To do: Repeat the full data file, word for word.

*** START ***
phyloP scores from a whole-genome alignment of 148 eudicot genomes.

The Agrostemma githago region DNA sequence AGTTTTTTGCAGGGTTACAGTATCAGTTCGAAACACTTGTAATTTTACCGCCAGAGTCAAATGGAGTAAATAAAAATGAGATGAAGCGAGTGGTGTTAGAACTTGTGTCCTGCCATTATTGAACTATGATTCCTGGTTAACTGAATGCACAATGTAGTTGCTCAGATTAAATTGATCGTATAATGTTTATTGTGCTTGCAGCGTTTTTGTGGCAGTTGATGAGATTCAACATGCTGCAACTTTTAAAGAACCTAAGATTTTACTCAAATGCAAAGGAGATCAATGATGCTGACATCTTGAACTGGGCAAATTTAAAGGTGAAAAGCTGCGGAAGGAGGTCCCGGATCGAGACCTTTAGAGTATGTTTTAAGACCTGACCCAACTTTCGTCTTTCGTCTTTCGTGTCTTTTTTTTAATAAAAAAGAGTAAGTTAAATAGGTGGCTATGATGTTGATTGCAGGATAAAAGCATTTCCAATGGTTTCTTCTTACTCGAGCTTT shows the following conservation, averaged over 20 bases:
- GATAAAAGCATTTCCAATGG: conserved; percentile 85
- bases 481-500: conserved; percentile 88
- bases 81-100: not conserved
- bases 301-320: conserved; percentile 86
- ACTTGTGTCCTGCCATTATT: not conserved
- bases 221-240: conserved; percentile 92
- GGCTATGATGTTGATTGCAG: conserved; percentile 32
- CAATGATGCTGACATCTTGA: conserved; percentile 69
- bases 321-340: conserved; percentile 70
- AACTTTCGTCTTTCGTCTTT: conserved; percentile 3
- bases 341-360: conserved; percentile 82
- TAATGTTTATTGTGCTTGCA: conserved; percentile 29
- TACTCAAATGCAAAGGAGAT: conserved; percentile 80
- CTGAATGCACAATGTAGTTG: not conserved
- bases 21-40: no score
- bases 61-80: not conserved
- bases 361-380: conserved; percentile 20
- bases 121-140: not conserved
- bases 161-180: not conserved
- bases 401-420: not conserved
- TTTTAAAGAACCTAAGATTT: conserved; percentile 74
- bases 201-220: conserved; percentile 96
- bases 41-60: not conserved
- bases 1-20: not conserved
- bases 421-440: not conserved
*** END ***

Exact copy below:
phyloP scores from a whole-genome alignment of 148 eudicot genomes.

The Agrostemma githago region DNA sequence AGTTTTTTGCAGGGTTACAGTATCAGTTCGAAACACTTGTAATTTTACCGCCAGAGTCAAATGGAGTAAATAAAAATGAGATGAAGCGAGTGGTGTTAGAACTTGTGTCCTGCCATTATTGAACTATGATTCCTGGTTAACTGAATGCACAATGTAGTTGCTCAGATTAAATTGATCGTATAATGTTTATTGTGCTTGCAGCGTTTTTGTGGCAGTTGATGAGATTCAACATGCTGCAACTTTTAAAGAACCTAAGATTTTACTCAAATGCAAAGGAGATCAATGATGCTGACATCTTGAACTGGGCAAATTTAAAGGTGAAAAGCTGCGGAAGGAGGTCCCGGATCGAGACCTTTAGAGTATGTTTTAAGACCTGACCCAACTTTCGTCTTTCGTCTTTCGTGTCTTTTTTTTAATAAAAAAGAGTAAGTTAAATAGGTGGCTATGATGTTGATTGCAGGATAAAAGCATTTCCAATGGTTTCTTCTTACTCGAGCTTT shows the following conservation, averaged over 20 bases:
- GATAAAAGCATTTCCAATGG: conserved; percentile 85
- bases 481-500: conserved; percentile 88
- bases 81-100: not conserved
- bases 301-320: conserved; percentile 86
- ACTTGTGTCCTGCCATTATT: not conserved
- bases 221-240: conserved; percentile 92
- GGCTATGATGTTGATTGCAG: conserved; percentile 32
- CAATGATGCTGACATCTTGA: conserved; percentile 69
- bases 321-340: conserved; percentile 70
- AACTTTCGTCTTTCGTCTTT: conserved; percentile 3
- bases 341-360: conserved; percentile 82
- TAATGTTTATTGTGCTTGCA: conserved; percentile 29
- TACTCAAATGCAAAGGAGAT: conserved; percentile 80
- CTGAATGCACAATGTAGTTG: not conserved
- bases 21-40: no score
- bases 61-80: not conserved
- bases 361-380: conserved; percentile 20
- bases 121-140: not conserved
- bases 161-180: not conserved
- bases 401-420: not conserved
- TTTTAAAGAACCTAAGATTT: conserved; percentile 74
- bases 201-220: conserved; percentile 96
- bases 41-60: not conserved
- bases 1-20: not conserved
- bases 421-440: not conserved